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More memories of Bideford Hospital.
Bideford Hospital holds many memories for me. My first visit was occasioned when, age 4, I was playing a game of poking my fingers in the large mangle we had in the back garden on washday. Unfortunately, my sister turned the handle when middle finger was in the cogs !! I remember screaming and then fainting; the finger was crushed from middle joint to tip, but Dr Hewetson saved my finger and although it’s stiff from the middle joint it functions perfectly. Second occasion was to have my tonsils out as so many did back in the 40?s. I remember I had to share a bed for short period with a little girl and I was outraged !! and for some reason I had big woolly bedsocks on!!. Next time I fell out of a tree and burst a blood vessel in my eye – once more Dr Hewetson to the rescue. He was our family doctor back when that really meant something and the NHS was in its infancy,and I think his dedication to his work influenced me as I ended up working in Community Mental Health for 30 years myself first as a CPN, and in later years as a Senior Nurse Manager for CPN’s Day Care and Elderly Care units, a long way from the early days.
Michael Sheppard (from the webpage)
The Torridge Hospital.
My nursing career at the Torridge Hospital almost never was ; it was in the early seventies, and my brother Tony Hayes worked there as a Porter. I was 18 years old and my first introduction to nursing was to help clean and dress the patients bed sores, some that were really huge and deep, I remember going home for lunch and saying I can’t go back, but I did and worked there for a few years before transferring to the Kingsley Hospital in East-the-Water.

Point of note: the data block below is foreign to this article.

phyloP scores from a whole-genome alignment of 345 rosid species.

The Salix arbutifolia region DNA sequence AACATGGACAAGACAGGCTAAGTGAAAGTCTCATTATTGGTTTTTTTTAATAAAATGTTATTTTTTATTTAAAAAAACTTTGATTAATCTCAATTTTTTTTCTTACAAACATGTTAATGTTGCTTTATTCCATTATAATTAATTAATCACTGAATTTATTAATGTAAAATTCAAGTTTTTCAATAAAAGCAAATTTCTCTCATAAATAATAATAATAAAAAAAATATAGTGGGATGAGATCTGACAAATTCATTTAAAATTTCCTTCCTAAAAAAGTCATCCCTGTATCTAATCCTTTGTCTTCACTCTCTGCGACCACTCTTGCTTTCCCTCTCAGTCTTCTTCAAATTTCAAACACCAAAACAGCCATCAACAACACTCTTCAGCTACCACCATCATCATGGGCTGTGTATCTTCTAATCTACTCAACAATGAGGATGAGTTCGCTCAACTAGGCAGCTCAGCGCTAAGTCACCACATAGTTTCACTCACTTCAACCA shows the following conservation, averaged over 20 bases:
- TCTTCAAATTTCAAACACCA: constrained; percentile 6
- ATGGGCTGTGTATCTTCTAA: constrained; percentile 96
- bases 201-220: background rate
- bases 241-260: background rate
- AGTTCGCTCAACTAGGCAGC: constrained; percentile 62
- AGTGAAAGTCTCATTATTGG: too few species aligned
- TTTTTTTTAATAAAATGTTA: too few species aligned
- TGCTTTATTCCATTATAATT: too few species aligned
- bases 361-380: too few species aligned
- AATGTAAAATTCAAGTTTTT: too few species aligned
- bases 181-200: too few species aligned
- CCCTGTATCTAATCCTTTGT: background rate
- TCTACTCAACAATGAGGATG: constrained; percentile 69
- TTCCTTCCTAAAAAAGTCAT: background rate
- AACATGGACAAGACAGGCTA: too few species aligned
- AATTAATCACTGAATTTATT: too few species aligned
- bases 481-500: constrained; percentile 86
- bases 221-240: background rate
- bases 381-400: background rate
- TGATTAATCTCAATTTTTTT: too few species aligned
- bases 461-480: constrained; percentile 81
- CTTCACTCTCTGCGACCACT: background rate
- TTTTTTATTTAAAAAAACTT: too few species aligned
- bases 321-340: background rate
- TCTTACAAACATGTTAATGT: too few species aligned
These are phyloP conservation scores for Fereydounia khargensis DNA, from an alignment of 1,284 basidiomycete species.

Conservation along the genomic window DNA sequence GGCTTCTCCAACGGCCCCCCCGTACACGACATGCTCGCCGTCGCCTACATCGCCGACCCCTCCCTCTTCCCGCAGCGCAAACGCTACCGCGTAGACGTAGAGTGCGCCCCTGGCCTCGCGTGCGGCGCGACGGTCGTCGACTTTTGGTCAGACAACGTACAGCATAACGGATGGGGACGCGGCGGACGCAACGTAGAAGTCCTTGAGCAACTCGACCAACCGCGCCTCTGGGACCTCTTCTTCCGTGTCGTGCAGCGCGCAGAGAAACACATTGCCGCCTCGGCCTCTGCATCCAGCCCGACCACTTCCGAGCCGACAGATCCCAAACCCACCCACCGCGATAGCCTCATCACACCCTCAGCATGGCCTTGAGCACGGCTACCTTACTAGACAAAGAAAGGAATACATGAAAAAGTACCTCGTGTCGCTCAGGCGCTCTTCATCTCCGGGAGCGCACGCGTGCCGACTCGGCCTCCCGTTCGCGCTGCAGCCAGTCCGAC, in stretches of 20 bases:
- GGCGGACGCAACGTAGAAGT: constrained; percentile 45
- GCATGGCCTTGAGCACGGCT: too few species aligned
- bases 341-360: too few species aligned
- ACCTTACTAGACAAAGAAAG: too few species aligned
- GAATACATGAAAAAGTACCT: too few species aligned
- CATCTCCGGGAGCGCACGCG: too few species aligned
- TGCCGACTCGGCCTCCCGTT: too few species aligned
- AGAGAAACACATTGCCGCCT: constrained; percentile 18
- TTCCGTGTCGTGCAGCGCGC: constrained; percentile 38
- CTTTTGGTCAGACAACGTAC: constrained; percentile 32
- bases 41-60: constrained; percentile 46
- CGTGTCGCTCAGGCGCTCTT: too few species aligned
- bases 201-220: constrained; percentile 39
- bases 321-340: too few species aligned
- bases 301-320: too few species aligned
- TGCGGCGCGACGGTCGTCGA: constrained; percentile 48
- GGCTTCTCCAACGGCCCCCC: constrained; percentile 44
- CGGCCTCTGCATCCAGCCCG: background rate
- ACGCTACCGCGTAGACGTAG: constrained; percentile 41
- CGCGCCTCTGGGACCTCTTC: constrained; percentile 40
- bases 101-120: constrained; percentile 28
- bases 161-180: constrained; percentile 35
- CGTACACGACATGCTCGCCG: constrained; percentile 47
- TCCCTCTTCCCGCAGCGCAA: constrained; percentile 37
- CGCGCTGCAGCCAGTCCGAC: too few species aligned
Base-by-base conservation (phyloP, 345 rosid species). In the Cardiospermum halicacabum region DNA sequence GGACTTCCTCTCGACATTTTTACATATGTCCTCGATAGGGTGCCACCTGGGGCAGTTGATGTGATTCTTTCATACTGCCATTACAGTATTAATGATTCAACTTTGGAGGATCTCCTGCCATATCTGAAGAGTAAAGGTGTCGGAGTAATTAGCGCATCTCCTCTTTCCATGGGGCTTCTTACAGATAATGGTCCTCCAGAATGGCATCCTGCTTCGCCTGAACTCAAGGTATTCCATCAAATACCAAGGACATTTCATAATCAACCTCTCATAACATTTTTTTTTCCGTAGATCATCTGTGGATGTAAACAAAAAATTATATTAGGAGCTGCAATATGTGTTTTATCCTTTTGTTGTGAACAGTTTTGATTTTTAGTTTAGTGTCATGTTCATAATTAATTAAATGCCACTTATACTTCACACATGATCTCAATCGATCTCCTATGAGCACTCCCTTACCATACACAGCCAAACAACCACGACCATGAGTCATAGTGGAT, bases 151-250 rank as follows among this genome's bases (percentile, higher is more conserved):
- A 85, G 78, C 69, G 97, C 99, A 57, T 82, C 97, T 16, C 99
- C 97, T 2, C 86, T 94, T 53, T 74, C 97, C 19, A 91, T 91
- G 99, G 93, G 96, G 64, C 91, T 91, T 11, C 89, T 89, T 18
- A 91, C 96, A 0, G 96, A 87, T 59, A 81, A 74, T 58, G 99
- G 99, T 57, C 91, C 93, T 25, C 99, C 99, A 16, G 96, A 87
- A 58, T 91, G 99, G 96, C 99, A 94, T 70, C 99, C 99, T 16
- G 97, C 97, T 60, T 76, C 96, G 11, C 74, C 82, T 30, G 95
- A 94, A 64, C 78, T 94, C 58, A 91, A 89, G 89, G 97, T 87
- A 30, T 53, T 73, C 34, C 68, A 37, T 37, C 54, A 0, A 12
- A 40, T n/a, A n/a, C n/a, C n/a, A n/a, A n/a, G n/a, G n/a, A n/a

The Torridge Hospital was a wonderful place to work. I was on Ward East West 1 with Sister Hollow in charge along with Staff Nurses Fowles and King, (she later became Matron at the Bideford and District Hospital)
I often wondered when I first started working there why so many of the older patients were reluctant and even afraid to come into the hospital, but later I found out that the Torridge Hospital started out as the Bideford Workhouse and a lot of the older patients still knew it as that.
Ward East West 2 with Sister Symons and Sister Walters and Nursing Auxilliaries and one cleaner to each ward; I remember two, Dorcas Cudmore and Ethel MacKenzie. It was a hard long 12 hour day but the patients were lovely, a lot had dementia and when you are young you never think that in later life it could be you. My favourite Ward was Fulford Ward, recovery from Hip Operations and Palliative Cancer Care, with Sister Martin, Sister Lilley, Staff Nurses Amos and Muholland ;other nurses I worked with were Pat Cook, Rosie Ridd, Wendy Ford, Cath Pengelly, Shirley Duke, Olive Parish, Sheila Tanton, Cath Colwell and Jean Squires, with quite a few others ; there were so many wonderful people that I worked with and some lovely people that I helped to nurse , but in finishing I must mention Linda and Barbara who worked in the Hospital Office. It was a sad day when the Hospital closed and things were never the same again, progress I suppose.
Sharon Lacey. nee Shortridge.
Seafield House, Westward Ho!